Human rights organizations are struggling against developing nations to stop the new carbon trading proposal that encompasses tropical forests in it. Delegates of 100+ countries are set to gather in Ghana to discuss if forests should be a part of the growing international carbon market. If this gets approved, the developing world would be able to acquire carbon credits from not cutting trees. Demolition of these trees results in a 20% increase in the overall CO2 levels per year. The move is expected to boost prices of forest land which is of concern to activists.
Human rights groups say if forests become part of carbon trading, this would result in a land grab and would negatively affect millions of inhabitants. Friends of the Earth and the Rainforest Foundation also condemn this step claiming that this would weaken carbon price and only the rich will get to benefit from this.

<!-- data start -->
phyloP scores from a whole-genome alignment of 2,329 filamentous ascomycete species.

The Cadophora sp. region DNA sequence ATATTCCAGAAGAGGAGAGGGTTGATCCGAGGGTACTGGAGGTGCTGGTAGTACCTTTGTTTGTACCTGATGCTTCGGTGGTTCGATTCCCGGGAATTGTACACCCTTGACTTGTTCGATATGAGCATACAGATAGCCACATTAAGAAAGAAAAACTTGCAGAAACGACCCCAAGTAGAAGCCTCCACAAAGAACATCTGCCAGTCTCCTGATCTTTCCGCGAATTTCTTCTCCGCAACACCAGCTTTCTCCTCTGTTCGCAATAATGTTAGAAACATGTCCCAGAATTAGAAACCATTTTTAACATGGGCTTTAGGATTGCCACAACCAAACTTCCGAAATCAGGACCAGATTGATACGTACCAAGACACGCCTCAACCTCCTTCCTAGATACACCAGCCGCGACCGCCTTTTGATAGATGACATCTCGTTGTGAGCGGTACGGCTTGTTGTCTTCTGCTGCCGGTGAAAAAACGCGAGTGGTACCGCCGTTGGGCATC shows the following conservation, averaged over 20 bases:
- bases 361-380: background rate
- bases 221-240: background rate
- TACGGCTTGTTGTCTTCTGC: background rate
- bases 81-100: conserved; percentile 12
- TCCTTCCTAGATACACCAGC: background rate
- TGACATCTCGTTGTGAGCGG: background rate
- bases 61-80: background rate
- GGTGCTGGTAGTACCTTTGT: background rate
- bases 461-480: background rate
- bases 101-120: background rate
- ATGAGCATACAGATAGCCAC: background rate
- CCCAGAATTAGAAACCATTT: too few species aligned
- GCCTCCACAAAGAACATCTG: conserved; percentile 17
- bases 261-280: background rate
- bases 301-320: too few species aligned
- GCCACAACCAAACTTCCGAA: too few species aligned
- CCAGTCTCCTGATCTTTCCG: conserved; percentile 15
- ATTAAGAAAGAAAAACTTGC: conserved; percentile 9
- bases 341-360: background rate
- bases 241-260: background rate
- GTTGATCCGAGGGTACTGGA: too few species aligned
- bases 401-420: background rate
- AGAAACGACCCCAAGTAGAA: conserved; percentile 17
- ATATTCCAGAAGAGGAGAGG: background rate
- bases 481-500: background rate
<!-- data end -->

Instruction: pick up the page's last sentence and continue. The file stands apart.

California Climate Action Registry has sanctioned Americas first GHG reporting protocol (PDF) on August 12. The set of rules, named Urban Forest Project Reporting Protocol (PDF), will enable entities to earn offset credits on forestry projects in urban areas.
“Trees planted in cities have a valuable role in the fight against climate change,” stated Greg McPherson of the Center for Urban Forest Research. “Urban trees remove carbon dioxide from the atmosphere and conserve energy when strategically planted to shade buildings, which reduces greenhouse gas emissions at power plants.”
It took 18 months and consultation with over 85 relevant professionals to draft this protocol, which includes eligibility guidelines, techniques for estimating emissions reductions, supervision obligations and reporting standards. Near-future plans dictate creation of the Tree Carbon Calculator that will be utilized for calculations.